I have always treated my depression as an addiction. It is something I fall into when the world is too much. It is something I turn to. I identify as a person who struggles with depression. I openly acknowledge the postpartum depression I had with Cohen, first right after I had her and then again when I stopped breastfeeding 18 months later. I recognize traces of postpartum now with Merrick, only this time I better understand what is happening.

The hormones involved in pregnancy and nursing have taken my depression to a new level. Before children my depression would weigh on me like a wet wool blanket and beneath it I could do nothing but wait for it to dry so that I could move again. The hormones make depression more like someone sneaking up behind me with a blanket, throwing it over my head, spinning me, dousing me, and then making sure that I know this is my fault as it never would have happened had I not left that blanket and a near by bucket of water lying around.

I don't care to share these things. Not because you are reading it but because it is hard to write down.

I don't know what I expected from motherhood the second time around. I don't know why I thought I knew what I was doing when all I really mastered was going through the motions. I know how to breastfeed, to nurture, to cook a square meal and get a toddler down for a nap. I know how to get to the library, the good parks. I not only know which equipment my kid can play on without getting hurt but I know how to get her to want to only play on that stuff. I know how to stay calm at 2 a.m. when I haven't had a good night's sleep in 6 weeks. I know how to go through the motions so that I am a loving wife who empathizes with my husband even on the days I really feel completely alone and isolated. I am skilled.

I told Dan last night that the longer I am home the more I feel my confidence slipping away. Having these children has set back my "plan" by exactly 5 years. I remember thinking that I would be okay with being old in law school because I wouldn't be done until I was 30. Now I am 31 and a year out from starting grad school. But I am skilled. My children and my husband did not just happen to me. I needed them, sought them out and brought them each into my life. Now I struggle to identify myself by no fault of theirs.

My aunt told me while we went for a walk last week, "It took me a long time to realize I was more than just the things I did. I was more than a mother, I was more than a job, and it has taken me a long time to see that."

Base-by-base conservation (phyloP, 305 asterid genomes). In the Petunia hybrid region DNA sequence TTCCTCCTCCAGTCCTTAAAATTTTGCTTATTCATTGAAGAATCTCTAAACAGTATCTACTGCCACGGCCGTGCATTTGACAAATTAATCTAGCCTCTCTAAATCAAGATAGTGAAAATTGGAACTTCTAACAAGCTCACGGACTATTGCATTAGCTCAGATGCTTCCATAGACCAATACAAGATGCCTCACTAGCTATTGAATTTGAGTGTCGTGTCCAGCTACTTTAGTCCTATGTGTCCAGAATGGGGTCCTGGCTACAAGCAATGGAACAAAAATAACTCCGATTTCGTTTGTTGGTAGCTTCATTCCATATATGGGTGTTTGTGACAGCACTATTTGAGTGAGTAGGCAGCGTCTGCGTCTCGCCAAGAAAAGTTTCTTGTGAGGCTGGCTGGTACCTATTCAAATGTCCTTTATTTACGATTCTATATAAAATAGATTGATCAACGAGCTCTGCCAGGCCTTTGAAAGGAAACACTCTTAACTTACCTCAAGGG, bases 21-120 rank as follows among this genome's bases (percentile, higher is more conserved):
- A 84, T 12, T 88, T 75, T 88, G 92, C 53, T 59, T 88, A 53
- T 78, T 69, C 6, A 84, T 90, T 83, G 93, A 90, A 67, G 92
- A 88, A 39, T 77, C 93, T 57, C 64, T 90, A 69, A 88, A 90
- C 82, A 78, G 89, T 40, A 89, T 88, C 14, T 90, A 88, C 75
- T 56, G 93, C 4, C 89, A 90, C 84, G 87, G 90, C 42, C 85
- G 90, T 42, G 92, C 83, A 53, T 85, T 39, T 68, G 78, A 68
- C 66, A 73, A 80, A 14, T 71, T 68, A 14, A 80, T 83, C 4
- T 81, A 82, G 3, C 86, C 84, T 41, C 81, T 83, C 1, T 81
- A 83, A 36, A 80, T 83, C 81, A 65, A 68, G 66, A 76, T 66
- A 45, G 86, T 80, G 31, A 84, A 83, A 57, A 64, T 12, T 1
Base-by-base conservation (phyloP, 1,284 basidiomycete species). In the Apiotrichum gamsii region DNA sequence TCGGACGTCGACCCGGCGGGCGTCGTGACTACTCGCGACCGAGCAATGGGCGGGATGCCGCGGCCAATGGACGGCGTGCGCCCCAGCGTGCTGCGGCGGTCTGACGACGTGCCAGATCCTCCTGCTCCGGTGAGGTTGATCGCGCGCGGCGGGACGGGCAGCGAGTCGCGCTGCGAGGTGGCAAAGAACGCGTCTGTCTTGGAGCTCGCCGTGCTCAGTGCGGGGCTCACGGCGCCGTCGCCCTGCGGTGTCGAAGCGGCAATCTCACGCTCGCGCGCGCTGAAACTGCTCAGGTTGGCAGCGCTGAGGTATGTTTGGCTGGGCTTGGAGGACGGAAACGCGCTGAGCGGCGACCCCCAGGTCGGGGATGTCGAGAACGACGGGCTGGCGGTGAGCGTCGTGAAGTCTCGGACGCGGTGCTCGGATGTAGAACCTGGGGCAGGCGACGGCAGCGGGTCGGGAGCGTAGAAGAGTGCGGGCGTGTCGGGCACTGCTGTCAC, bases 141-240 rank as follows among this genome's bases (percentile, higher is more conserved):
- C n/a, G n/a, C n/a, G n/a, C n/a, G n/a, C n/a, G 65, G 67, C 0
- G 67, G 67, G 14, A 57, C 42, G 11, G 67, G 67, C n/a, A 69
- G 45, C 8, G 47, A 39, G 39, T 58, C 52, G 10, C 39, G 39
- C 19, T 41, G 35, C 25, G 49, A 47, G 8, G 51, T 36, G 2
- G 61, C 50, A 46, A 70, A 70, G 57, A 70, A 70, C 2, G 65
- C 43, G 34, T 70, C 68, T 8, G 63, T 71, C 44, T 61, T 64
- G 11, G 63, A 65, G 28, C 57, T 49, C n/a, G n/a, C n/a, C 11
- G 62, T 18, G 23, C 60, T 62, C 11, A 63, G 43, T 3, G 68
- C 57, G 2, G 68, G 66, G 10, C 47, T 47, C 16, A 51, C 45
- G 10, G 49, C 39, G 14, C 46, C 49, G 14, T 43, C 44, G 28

All the struggling we have had to go through with money because I decided to stay home and raise the children. All the weight that Dan has carried to care for our family when he knows as well as I do that I could return to work and double our income. Still he has never said a word. We talked about this last night, about how "having children" means different things to different people. To me it meant being home, being the one that wakes them, feeds them, soothes them. I do all of these things. I am skilled at this.

But being a mother is only a compartment to a woman. Time is cruel to a mother. It runs out and your children leave you and you have no skills, no babies, and nothing but stories to tell about who you were before you were a mother. I am transitioning. Preparing for school, a career, looking to get back to work earlier with Merrick than I did with Cohen.

I am struggling to identify with something I prefer. This part of motherhood, the part with a newborn is like falling down a rabbit hole. I know there is another side and I know I am going to come out on it, possibly even land on my feet, but I am falling none the less. The trick seems to be to let go, to relax, to have enough faith in myself to know that where ever I end up I will be fine.

I just don't have words for what this is. I can't write today and yet I try to keep this blog for my record and for my readers. I try to be honest so that if any of you ever feel this way you can see you are not alone. Because right now the alone part is the worst. I just need a success story. I just need to pull through to the other side. I just need to remember that the sleep will come back and I will be able to take my test and I will pass and I will be a student again. In the world again. Valued for something other than breast milk and story time again. Because being a mother to my children is forever demanding more of me. While now they need stories and diaper changes, soon it will be cell phones and clothes not from Wal Mart, cars and college. And I will provide those things. That is my job. That is my gift to give.